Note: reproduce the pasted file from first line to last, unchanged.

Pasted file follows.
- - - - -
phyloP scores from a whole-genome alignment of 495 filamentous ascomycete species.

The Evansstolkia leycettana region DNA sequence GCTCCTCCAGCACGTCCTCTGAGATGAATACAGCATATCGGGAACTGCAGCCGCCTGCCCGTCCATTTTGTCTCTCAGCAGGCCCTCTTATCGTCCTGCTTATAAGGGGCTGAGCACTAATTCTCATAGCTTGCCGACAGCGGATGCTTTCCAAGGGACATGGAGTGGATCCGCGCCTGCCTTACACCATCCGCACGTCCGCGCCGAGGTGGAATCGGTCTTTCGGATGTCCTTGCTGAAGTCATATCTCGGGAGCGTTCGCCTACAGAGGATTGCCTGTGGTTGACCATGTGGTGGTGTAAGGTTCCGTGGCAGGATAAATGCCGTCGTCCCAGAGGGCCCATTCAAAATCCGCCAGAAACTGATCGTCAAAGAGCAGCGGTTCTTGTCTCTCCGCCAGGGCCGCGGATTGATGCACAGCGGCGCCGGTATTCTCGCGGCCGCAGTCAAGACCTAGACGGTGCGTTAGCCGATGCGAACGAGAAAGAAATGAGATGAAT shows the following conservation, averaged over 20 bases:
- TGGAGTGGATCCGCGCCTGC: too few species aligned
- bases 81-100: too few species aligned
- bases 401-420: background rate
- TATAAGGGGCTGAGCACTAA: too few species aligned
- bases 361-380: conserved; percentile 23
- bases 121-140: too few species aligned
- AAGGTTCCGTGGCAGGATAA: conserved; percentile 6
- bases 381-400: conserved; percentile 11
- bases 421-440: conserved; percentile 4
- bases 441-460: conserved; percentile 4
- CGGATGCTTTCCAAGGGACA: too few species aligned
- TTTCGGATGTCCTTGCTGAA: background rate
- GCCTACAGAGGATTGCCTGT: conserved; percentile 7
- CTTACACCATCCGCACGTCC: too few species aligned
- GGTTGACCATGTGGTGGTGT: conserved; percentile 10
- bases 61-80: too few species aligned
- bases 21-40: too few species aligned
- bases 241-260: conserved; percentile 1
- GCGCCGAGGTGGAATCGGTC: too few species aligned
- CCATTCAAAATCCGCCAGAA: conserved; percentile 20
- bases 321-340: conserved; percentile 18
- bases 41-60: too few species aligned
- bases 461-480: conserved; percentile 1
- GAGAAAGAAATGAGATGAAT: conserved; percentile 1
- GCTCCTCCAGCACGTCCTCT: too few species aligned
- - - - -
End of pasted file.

phyloP scores from a whole-genome alignment of 495 filamentous ascomycete species.

The Evansstolkia leycettana region DNA sequence GCTCCTCCAGCACGTCCTCTGAGATGAATACAGCATATCGGGAACTGCAGCCGCCTGCCCGTCCATTTTGTCTCTCAGCAGGCCCTCTTATCGTCCTGCTTATAAGGGGCTGAGCACTAATTCTCATAGCTTGCCGACAGCGGATGCTTTCCAAGGGACATGGAGTGGATCCGCGCCTGCCTTACACCATCCGCACGTCCGCGCCGAGGTGGAATCGGTCTTTCGGATGTCCTTGCTGAAGTCATATCTCGGGAGCGTTCGCCTACAGAGGATTGCCTGTGGTTGACCATGTGGTGGTGTAAGGTTCCGTGGCAGGATAAATGCCGTCGTCCCAGAGGGCCCATTCAAAATCCGCCAGAAACTGATCGTCAAAGAGCAGCGGTTCTTGTCTCTCCGCCAGGGCCGCGGATTGATGCACAGCGGCGCCGGTATTCTCGCGGCCGCAGTCAAGACCTAGACGGTGCGTTAGCCGATGCGAACGAGAAAGAAATGAGATGAAT shows the following conservation, averaged over 20 bases:
- TGGAGTGGATCCGCGCCTGC: too few species aligned
- bases 81-100: too few species aligned
- bases 401-420: background rate
- TATAAGGGGCTGAGCACTAA: too few species aligned
- bases 361-380: conserved; percentile 23
- bases 121-140: too few species aligned
- AAGGTTCCGTGGCAGGATAA: conserved; percentile 6
- bases 381-400: conserved; percentile 11
- bases 421-440: conserved; percentile 4
- bases 441-460: conserved; percentile 4
- CGGATGCTTTCCAAGGGACA: too few species aligned
- TTTCGGATGTCCTTGCTGAA: background rate
- GCCTACAGAGGATTGCCTGT: conserved; percentile 7
- CTTACACCATCCGCACGTCC: too few species aligned
- GGTTGACCATGTGGTGGTGT: conserved; percentile 10
- bases 61-80: too few species aligned
- bases 21-40: too few species aligned
- bases 241-260: conserved; percentile 1
- GCGCCGAGGTGGAATCGGTC: too few species aligned
- CCATTCAAAATCCGCCAGAA: conserved; percentile 20
- bases 321-340: conserved; percentile 18
- bases 41-60: too few species aligned
- bases 461-480: conserved; percentile 1
- GAGAAAGAAATGAGATGAAT: conserved; percentile 1
- GCTCCTCCAGCACGTCCTCT: too few species aligned